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Former Massey CEO Accused Of Conspiracy In Court Hearing

Former Chairman and CEO of Massey Energy Don Blankenship in 2010.
Alex Wong
Getty Images
Former Chairman and CEO of Massey Energy Don Blankenship in 2010.

A relatively routine plea hearing in Beckley, W.Va, Thursday, took an unexpected and dramatic turn when a former Massey Energy executive implicated former CEO Don Blankenship in a criminal conspiracy.

It's the first time Blankenship has been publicly named as an alleged conspirator in the ongoing federal criminal investigation of the 2010 explosion at Massey's Upper Big Branch coal mine.

The accusation is also the first public indication that Blankenship specifically is in the sights of federal prosecutors.

Blankenship's name was not uttered by former Massey executive David Hughart as he pleaded guilty to two conspiracy counts for his role in providing advance warnings to miners underground when federal inspectors arrived on the surface for surprise safety inspections.

Ken Ward of the Charleston Gazette was in the courtroom when U.S. District Judge Irene Berger asked Hughart "to name his co-conspirators," as Ward reports.

"Hughart said 'the chief executive officer,'" Ward writes, which was Blankenship at the time of Hughart's crimes.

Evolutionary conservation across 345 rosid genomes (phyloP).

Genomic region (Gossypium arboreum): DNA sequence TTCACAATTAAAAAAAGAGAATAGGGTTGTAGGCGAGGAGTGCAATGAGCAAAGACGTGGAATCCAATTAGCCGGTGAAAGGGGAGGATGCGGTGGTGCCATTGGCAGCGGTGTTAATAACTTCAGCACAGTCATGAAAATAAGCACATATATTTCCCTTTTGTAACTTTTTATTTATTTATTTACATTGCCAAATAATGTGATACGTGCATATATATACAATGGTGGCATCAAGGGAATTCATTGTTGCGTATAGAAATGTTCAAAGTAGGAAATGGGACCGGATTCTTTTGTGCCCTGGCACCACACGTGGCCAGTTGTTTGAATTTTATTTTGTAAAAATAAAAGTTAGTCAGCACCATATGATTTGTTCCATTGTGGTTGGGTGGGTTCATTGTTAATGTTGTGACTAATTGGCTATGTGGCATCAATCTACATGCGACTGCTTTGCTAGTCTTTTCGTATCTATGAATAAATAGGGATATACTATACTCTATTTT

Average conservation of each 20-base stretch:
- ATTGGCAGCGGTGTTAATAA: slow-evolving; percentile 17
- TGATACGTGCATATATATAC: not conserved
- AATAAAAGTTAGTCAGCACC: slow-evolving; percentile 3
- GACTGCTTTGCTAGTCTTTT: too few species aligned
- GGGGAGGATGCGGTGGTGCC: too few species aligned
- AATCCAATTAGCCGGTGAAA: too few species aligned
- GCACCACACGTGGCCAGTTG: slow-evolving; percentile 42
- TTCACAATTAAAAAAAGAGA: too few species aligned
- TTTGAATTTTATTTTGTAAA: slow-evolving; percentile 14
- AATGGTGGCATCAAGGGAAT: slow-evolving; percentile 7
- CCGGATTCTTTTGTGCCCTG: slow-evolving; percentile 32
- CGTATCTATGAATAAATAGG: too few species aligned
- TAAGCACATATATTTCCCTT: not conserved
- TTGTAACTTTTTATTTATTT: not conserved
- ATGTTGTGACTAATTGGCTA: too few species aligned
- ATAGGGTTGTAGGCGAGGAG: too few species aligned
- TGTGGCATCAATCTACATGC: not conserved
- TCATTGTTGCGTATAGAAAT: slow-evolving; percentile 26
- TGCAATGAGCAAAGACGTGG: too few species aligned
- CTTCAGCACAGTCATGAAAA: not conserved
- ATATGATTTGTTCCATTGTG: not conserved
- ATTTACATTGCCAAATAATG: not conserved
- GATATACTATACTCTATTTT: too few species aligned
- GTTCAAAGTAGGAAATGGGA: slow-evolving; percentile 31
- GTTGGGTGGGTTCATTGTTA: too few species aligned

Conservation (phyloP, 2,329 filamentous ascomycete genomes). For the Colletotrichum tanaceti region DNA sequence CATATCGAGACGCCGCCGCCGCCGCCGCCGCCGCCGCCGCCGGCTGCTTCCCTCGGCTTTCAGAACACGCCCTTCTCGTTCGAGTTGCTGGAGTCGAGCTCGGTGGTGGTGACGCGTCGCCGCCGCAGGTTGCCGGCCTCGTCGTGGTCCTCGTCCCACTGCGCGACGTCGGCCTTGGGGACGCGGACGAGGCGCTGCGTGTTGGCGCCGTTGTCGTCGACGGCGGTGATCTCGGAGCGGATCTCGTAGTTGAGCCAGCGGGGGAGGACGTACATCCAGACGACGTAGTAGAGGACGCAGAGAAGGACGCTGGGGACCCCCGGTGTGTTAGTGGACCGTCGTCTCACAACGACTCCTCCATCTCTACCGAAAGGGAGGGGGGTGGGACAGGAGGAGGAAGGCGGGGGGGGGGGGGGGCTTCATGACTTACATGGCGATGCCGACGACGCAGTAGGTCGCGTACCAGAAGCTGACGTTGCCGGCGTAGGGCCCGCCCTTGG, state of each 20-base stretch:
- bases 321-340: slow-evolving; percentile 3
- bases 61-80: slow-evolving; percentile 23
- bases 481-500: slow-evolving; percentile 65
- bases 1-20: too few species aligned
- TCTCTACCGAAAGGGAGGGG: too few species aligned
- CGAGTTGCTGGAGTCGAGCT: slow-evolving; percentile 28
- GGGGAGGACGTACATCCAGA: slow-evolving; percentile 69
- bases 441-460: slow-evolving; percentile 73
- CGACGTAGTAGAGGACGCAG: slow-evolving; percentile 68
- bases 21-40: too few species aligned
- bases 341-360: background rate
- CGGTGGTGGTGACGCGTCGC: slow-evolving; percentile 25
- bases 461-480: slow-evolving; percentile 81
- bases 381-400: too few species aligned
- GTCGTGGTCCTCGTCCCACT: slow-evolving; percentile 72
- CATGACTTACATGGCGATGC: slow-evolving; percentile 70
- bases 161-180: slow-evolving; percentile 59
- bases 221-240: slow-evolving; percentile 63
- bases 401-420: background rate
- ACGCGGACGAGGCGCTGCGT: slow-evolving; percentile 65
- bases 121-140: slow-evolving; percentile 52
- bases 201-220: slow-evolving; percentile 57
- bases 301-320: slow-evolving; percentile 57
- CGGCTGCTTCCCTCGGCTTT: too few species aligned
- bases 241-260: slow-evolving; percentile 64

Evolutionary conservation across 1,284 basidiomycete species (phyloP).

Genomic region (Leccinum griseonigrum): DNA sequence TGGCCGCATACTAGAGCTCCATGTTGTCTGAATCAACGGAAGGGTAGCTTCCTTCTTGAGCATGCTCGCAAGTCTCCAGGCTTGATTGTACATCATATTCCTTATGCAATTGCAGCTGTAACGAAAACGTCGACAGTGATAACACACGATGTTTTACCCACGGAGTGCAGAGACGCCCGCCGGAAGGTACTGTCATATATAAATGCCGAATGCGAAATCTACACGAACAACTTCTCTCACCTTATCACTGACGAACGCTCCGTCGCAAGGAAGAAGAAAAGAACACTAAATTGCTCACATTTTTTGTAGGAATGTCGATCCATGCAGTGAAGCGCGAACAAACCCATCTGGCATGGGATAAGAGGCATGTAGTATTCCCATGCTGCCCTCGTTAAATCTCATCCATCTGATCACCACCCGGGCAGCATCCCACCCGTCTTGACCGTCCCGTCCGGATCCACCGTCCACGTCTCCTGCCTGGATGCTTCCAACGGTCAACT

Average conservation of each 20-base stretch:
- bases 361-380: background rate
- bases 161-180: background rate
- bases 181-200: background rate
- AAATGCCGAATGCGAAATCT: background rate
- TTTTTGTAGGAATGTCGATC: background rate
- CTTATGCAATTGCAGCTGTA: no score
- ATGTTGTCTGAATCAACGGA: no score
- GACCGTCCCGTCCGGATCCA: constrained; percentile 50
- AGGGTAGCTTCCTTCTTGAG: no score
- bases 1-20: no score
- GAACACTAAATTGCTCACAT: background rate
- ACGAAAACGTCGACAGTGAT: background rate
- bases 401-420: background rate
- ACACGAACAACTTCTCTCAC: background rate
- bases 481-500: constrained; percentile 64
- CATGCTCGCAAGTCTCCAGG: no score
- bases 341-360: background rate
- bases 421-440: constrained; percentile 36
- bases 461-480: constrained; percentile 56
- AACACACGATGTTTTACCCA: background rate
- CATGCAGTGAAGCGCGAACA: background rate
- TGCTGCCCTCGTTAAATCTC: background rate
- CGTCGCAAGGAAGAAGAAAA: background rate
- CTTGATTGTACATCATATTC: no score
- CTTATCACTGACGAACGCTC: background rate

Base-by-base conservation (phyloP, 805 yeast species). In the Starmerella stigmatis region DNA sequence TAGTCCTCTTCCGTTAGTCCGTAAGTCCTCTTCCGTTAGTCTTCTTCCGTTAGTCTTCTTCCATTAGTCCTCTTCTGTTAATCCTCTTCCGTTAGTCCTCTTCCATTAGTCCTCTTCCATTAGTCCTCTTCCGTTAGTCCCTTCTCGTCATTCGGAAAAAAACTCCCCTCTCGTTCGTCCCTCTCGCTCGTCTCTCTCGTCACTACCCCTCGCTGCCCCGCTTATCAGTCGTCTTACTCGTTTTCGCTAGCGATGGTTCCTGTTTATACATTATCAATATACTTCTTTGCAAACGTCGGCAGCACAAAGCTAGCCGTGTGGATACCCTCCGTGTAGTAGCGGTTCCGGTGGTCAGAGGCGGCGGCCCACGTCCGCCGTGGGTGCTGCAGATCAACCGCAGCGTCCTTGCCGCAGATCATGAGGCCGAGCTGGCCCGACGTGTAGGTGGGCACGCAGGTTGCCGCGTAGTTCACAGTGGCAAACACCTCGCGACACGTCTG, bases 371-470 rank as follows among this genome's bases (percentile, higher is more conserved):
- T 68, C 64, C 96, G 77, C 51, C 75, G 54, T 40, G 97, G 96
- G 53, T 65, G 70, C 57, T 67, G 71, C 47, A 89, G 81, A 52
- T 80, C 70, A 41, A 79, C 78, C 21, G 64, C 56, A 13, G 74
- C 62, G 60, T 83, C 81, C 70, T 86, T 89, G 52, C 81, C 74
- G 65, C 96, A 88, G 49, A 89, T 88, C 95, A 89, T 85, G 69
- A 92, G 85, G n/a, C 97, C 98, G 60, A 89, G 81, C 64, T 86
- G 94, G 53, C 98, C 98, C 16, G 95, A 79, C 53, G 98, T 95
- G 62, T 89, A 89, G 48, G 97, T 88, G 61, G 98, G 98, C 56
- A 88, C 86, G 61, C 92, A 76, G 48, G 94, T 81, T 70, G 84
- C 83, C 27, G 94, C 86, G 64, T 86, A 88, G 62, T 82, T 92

"Finally there is a witness to Blankenship's misdeeds who will step forward and tell what he knows," says Cecil Roberts, president of the United Mine Workers of America. "Hopefully more will follow suit."

Hughart, 54, ran a Massey subsidiary that did not include the Upper Big Branch mine but prosecutors seem to be trying to build conspiracy cases against former executives aware of allegedly illegal practices.

"Don Blankenship didn't conspire with anybody to do anything illegal or improper," says William Taylor, Blankenship's attorney, in an interview with NPR. "It's not unusual but always a little strange to see what people will say when they're trying to get a shorter prison sentence."

Hughart is scheduled for sentencing in June and continues to cooperate with prosecutors.

Assistant U.S. Attorney Steve Ruby declined to respond when asked by NPR whether Blankenship is a formal target of the federal investigation.

Prosecutors claim in court documents that Hughart participated in a conspiracy to violate mine safety laws, resulting in the kind of dangerous conditions that preceded the explosion at the Upper Big Branch mine.

Four investigations of the tragedy concluded that the corporate culture at Massey Energy put production before safety. Investigators in this and an earlier mine disaster found evidence that Blankenship kept very close tabs on coal production and delays in all of the company's mines.

Blankenship left Massey in December, 2010, shortly before the company was sold to Alpha Natural Resources. He received a departure package worth $86.2 million according to an analysis of company records conducted for an attorney for some of the families who sued Massey for wrongful death.

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Howard Berkes is a correspondent for the NPR Investigations Unit.
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